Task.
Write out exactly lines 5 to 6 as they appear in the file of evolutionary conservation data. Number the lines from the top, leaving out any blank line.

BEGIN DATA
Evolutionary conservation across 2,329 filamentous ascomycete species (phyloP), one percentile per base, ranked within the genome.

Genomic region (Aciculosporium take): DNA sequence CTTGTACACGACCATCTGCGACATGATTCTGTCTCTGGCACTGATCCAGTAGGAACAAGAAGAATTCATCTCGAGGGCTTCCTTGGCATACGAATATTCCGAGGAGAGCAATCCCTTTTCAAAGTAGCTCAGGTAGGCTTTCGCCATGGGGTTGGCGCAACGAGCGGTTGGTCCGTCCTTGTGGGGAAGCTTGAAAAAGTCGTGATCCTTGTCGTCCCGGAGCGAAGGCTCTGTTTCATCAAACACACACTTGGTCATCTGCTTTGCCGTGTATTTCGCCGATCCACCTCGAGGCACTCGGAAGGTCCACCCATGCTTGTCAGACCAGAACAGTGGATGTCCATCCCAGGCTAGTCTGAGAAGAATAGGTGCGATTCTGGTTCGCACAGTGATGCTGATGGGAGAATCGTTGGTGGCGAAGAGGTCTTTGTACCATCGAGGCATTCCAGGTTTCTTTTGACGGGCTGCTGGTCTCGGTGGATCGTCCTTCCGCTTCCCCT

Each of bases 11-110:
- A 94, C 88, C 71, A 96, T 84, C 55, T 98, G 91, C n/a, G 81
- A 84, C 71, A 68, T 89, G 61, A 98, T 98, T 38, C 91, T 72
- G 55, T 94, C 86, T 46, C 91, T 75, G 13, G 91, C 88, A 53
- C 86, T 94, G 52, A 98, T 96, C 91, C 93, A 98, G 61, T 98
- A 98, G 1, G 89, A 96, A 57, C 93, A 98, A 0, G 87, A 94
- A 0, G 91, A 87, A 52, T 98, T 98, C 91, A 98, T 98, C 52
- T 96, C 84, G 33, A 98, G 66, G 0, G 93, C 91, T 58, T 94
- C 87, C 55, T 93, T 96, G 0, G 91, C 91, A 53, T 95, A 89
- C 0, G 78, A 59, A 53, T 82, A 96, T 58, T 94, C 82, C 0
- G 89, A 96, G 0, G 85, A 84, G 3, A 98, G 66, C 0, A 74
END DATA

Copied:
- A 84, C 71, A 68, T 89, G 61, A 98, T 98, T 38, C 91, T 72
- G 55, T 94, C 86, T 46, C 91, T 75, G 13, G 91, C 88, A 53